Tartan is a patterned cloth consisting of criss-crossed, horizontal and vertical bands in multiple colours. Tartans originated in woven wool, but now they are made in many other materials. Tartan is particularly associated with Scotland, as Scottish kilts almost always have tartan patterns.
Tartan is made with alternating bands of coloured threads woven as both warp and weft at right angles to each other. The weft is woven in a simple twill, two over—two under the warp, advancing one thread at each pass. This forms visible diagonal lines where different colours cross, which give the appearance of new colours blended from the original ones. The resulting blocks of colour repeat vertically and horizontally in a distinctive pattern of squares and lines known as a sett. Tartan is often called "plaid", but in Scotland, a plaid is a large piece of tartan cloth, worn as a type of kilt or large shawl. The term plaid is also used in Scotland for an ordinary blanket such as one would have on a bed.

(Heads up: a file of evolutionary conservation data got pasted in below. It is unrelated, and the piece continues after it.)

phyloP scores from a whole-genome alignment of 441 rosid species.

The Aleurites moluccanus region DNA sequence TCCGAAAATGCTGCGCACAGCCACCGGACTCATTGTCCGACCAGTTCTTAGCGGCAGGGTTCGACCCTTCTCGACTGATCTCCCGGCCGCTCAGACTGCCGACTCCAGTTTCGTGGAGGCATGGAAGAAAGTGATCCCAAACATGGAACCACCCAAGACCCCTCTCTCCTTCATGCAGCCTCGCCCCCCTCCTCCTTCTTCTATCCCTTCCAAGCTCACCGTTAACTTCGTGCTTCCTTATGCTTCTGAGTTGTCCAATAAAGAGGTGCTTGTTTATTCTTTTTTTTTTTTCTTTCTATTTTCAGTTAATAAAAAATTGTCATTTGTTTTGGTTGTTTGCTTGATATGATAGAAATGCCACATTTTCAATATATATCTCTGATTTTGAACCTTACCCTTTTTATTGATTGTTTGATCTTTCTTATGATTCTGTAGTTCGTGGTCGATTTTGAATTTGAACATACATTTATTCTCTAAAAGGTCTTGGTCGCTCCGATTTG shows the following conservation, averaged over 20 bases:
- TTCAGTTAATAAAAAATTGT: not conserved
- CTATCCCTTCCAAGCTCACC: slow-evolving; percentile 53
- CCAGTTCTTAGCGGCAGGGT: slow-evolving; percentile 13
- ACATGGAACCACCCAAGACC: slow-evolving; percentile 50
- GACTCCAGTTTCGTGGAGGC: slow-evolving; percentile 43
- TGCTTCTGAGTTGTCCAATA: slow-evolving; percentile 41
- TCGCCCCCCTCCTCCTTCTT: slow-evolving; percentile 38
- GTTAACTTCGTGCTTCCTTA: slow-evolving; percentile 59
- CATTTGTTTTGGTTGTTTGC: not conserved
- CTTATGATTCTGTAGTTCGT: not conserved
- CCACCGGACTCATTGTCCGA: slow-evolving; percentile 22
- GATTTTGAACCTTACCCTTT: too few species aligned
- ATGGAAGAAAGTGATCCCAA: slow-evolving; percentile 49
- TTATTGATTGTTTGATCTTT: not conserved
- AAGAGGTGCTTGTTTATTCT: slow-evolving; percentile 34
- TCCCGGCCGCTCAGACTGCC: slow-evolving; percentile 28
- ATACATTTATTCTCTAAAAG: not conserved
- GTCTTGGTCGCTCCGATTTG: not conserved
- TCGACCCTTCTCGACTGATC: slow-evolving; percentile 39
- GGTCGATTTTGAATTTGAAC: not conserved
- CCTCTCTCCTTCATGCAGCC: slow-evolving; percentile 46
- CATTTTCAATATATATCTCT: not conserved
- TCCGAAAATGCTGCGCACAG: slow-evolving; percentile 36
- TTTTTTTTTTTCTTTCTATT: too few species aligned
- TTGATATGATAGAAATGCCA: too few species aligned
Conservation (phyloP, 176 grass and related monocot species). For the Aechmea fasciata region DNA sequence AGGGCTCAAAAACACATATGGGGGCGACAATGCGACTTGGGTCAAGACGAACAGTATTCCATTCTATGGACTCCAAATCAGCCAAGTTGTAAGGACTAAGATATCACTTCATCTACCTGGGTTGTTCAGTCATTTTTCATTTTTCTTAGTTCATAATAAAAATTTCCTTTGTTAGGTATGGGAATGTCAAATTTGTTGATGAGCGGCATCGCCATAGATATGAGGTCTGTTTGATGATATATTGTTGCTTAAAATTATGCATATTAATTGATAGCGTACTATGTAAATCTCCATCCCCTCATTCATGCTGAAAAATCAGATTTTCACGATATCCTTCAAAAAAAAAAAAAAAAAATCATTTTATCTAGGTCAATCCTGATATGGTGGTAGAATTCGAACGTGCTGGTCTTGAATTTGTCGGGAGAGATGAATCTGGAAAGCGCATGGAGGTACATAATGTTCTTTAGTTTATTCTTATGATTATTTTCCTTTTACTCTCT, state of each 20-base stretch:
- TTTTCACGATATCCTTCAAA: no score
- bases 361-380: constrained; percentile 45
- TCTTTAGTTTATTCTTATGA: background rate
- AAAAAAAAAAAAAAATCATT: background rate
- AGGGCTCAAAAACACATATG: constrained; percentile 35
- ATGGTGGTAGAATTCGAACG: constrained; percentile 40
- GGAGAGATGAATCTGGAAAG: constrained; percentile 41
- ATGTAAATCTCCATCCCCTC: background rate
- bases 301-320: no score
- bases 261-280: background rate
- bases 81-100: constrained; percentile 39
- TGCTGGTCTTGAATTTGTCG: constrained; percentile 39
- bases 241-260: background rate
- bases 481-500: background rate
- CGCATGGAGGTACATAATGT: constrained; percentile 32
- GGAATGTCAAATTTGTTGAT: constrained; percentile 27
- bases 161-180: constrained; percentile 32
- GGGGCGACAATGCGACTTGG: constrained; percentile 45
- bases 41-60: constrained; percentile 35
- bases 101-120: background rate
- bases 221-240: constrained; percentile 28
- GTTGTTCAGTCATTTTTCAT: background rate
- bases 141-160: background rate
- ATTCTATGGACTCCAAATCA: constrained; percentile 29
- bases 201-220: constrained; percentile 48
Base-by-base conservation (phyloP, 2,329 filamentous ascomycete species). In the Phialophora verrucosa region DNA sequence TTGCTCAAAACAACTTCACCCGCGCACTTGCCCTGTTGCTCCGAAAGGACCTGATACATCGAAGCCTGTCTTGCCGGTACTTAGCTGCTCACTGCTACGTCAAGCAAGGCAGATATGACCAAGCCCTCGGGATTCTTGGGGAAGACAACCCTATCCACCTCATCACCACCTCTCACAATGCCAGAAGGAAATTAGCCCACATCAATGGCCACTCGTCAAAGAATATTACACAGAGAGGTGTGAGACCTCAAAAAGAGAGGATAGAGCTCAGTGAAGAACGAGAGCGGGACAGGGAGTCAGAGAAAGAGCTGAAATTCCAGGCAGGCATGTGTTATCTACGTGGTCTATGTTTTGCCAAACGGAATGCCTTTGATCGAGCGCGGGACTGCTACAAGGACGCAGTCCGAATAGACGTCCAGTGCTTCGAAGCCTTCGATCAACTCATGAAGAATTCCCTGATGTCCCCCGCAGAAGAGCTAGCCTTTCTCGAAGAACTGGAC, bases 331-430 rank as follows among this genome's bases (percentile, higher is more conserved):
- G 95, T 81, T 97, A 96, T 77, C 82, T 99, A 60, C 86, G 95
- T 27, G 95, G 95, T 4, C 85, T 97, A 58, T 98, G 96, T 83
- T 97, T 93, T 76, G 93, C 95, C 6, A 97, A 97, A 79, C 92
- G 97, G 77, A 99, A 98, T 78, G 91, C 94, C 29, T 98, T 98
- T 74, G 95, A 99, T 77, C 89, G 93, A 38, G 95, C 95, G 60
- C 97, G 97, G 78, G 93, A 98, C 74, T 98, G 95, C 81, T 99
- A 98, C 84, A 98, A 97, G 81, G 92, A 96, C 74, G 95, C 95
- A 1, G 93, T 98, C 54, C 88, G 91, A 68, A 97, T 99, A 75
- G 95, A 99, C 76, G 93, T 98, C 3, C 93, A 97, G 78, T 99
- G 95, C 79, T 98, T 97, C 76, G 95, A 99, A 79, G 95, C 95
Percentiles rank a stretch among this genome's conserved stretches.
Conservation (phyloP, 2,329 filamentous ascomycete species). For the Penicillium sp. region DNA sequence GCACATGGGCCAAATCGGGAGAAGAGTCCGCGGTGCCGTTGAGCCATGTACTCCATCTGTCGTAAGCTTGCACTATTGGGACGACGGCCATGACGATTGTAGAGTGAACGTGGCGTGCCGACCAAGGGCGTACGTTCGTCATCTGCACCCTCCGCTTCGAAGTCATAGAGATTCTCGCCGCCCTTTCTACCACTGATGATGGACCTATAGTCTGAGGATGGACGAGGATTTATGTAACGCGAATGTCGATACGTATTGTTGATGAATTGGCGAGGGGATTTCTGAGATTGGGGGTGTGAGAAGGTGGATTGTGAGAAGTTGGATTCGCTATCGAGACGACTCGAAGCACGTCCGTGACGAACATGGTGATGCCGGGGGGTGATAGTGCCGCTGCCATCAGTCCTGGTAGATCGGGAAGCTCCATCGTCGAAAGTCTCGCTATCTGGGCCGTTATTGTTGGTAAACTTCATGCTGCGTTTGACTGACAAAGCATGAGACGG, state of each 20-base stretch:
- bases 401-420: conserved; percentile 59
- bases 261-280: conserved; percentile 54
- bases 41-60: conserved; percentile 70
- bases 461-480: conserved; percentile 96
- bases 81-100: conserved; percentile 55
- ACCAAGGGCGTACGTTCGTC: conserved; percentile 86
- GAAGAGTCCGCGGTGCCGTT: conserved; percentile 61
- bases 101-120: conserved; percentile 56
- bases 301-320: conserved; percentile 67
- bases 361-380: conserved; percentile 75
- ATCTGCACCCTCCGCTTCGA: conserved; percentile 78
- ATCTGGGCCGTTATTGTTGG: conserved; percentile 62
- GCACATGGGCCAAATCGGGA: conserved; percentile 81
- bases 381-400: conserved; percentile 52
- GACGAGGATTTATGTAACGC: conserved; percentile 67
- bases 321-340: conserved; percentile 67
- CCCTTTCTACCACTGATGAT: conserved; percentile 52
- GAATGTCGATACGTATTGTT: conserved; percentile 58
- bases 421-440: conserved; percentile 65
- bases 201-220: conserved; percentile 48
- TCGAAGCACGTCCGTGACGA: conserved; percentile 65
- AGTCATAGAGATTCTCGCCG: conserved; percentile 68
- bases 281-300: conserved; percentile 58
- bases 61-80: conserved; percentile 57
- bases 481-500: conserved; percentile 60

The Dress Act of 1746 attempted to bring the warrior clans under government control by banning the tartan and other aspects of Gaelic culture.